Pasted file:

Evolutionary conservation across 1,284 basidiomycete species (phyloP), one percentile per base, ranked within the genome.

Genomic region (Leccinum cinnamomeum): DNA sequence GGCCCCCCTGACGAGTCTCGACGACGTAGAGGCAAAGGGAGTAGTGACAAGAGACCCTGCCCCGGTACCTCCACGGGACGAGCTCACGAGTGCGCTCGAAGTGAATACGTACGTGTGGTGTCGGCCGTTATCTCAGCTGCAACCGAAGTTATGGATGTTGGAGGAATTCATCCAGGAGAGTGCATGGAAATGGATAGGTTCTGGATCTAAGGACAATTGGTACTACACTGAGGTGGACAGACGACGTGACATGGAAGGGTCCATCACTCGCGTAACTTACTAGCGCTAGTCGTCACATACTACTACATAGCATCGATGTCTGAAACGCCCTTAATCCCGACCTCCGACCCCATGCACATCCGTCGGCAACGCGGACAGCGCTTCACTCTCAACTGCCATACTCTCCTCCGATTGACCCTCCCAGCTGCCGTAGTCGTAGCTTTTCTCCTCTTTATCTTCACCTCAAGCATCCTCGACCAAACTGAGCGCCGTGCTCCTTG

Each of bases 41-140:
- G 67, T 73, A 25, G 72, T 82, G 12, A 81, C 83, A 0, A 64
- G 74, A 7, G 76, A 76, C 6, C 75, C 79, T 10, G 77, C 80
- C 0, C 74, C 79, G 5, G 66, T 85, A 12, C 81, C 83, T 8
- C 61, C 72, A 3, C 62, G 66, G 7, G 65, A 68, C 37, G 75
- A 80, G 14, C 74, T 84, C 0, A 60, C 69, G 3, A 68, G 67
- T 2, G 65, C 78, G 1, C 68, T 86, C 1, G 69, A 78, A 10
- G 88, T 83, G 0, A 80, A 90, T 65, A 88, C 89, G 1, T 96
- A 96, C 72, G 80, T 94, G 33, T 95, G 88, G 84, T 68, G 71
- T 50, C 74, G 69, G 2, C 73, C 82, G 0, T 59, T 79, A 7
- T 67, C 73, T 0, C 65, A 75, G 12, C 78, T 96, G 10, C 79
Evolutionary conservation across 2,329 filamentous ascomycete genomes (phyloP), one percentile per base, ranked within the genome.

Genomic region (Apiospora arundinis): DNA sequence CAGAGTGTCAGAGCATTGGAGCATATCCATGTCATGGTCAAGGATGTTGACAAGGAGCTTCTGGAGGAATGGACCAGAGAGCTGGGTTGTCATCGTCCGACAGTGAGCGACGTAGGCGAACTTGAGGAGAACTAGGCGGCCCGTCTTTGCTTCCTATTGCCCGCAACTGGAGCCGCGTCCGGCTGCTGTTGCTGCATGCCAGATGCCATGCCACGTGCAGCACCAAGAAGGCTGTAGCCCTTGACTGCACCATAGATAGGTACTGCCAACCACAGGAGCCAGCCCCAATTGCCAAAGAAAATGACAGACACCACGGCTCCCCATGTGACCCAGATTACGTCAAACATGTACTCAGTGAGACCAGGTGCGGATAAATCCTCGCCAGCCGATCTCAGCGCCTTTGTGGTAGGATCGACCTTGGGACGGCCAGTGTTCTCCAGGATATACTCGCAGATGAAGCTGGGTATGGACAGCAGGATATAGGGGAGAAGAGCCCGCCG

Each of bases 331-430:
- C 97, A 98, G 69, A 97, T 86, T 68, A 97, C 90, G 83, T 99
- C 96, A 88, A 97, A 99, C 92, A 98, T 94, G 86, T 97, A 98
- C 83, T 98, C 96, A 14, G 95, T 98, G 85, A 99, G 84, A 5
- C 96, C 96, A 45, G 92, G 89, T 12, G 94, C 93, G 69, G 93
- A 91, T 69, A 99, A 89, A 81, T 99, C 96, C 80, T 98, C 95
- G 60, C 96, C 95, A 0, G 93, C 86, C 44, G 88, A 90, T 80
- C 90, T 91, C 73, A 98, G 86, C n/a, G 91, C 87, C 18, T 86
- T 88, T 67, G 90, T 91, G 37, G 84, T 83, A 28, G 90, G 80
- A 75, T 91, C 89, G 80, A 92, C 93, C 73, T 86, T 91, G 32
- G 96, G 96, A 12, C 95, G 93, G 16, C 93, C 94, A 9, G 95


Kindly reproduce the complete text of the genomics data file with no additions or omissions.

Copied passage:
Evolutionary conservation across 1,284 basidiomycete species (phyloP), one percentile per base, ranked within the genome.

Genomic region (Leccinum cinnamomeum): DNA sequence GGCCCCCCTGACGAGTCTCGACGACGTAGAGGCAAAGGGAGTAGTGACAAGAGACCCTGCCCCGGTACCTCCACGGGACGAGCTCACGAGTGCGCTCGAAGTGAATACGTACGTGTGGTGTCGGCCGTTATCTCAGCTGCAACCGAAGTTATGGATGTTGGAGGAATTCATCCAGGAGAGTGCATGGAAATGGATAGGTTCTGGATCTAAGGACAATTGGTACTACACTGAGGTGGACAGACGACGTGACATGGAAGGGTCCATCACTCGCGTAACTTACTAGCGCTAGTCGTCACATACTACTACATAGCATCGATGTCTGAAACGCCCTTAATCCCGACCTCCGACCCCATGCACATCCGTCGGCAACGCGGACAGCGCTTCACTCTCAACTGCCATACTCTCCTCCGATTGACCCTCCCAGCTGCCGTAGTCGTAGCTTTTCTCCTCTTTATCTTCACCTCAAGCATCCTCGACCAAACTGAGCGCCGTGCTCCTTG

Each of bases 41-140:
- G 67, T 73, A 25, G 72, T 82, G 12, A 81, C 83, A 0, A 64
- G 74, A 7, G 76, A 76, C 6, C 75, C 79, T 10, G 77, C 80
- C 0, C 74, C 79, G 5, G 66, T 85, A 12, C 81, C 83, T 8
- C 61, C 72, A 3, C 62, G 66, G 7, G 65, A 68, C 37, G 75
- A 80, G 14, C 74, T 84, C 0, A 60, C 69, G 3, A 68, G 67
- T 2, G 65, C 78, G 1, C 68, T 86, C 1, G 69, A 78, A 10
- G 88, T 83, G 0, A 80, A 90, T 65, A 88, C 89, G 1, T 96
- A 96, C 72, G 80, T 94, G 33, T 95, G 88, G 84, T 68, G 71
- T 50, C 74, G 69, G 2, C 73, C 82, G 0, T 59, T 79, A 7
- T 67, C 73, T 0, C 65, A 75, G 12, C 78, T 96, G 10, C 79
Evolutionary conservation across 2,329 filamentous ascomycete genomes (phyloP), one percentile per base, ranked within the genome.

Genomic region (Apiospora arundinis): DNA sequence CAGAGTGTCAGAGCATTGGAGCATATCCATGTCATGGTCAAGGATGTTGACAAGGAGCTTCTGGAGGAATGGACCAGAGAGCTGGGTTGTCATCGTCCGACAGTGAGCGACGTAGGCGAACTTGAGGAGAACTAGGCGGCCCGTCTTTGCTTCCTATTGCCCGCAACTGGAGCCGCGTCCGGCTGCTGTTGCTGCATGCCAGATGCCATGCCACGTGCAGCACCAAGAAGGCTGTAGCCCTTGACTGCACCATAGATAGGTACTGCCAACCACAGGAGCCAGCCCCAATTGCCAAAGAAAATGACAGACACCACGGCTCCCCATGTGACCCAGATTACGTCAAACATGTACTCAGTGAGACCAGGTGCGGATAAATCCTCGCCAGCCGATCTCAGCGCCTTTGTGGTAGGATCGACCTTGGGACGGCCAGTGTTCTCCAGGATATACTCGCAGATGAAGCTGGGTATGGACAGCAGGATATAGGGGAGAAGAGCCCGCCG

Each of bases 331-430:
- C 97, A 98, G 69, A 97, T 86, T 68, A 97, C 90, G 83, T 99
- C 96, A 88, A 97, A 99, C 92, A 98, T 94, G 86, T 97, A 98
- C 83, T 98, C 96, A 14, G 95, T 98, G 85, A 99, G 84, A 5
- C 96, C 96, A 45, G 92, G 89, T 12, G 94, C 93, G 69, G 93
- A 91, T 69, A 99, A 89, A 81, T 99, C 96, C 80, T 98, C 95
- G 60, C 96, C 95, A 0, G 93, C 86, C 44, G 88, A 90, T 80
- C 90, T 91, C 73, A 98, G 86, C n/a, G 91, C 87, C 18, T 86
- T 88, T 67, G 90, T 91, G 37, G 84, T 83, A 28, G 90, G 80
- A 75, T 91, C 89, G 80, A 92, C 93, C 73, T 86, T 91, G 32
- G 96, G 96, A 12, C 95, G 93, G 16, C 93, C 94, A 9, G 95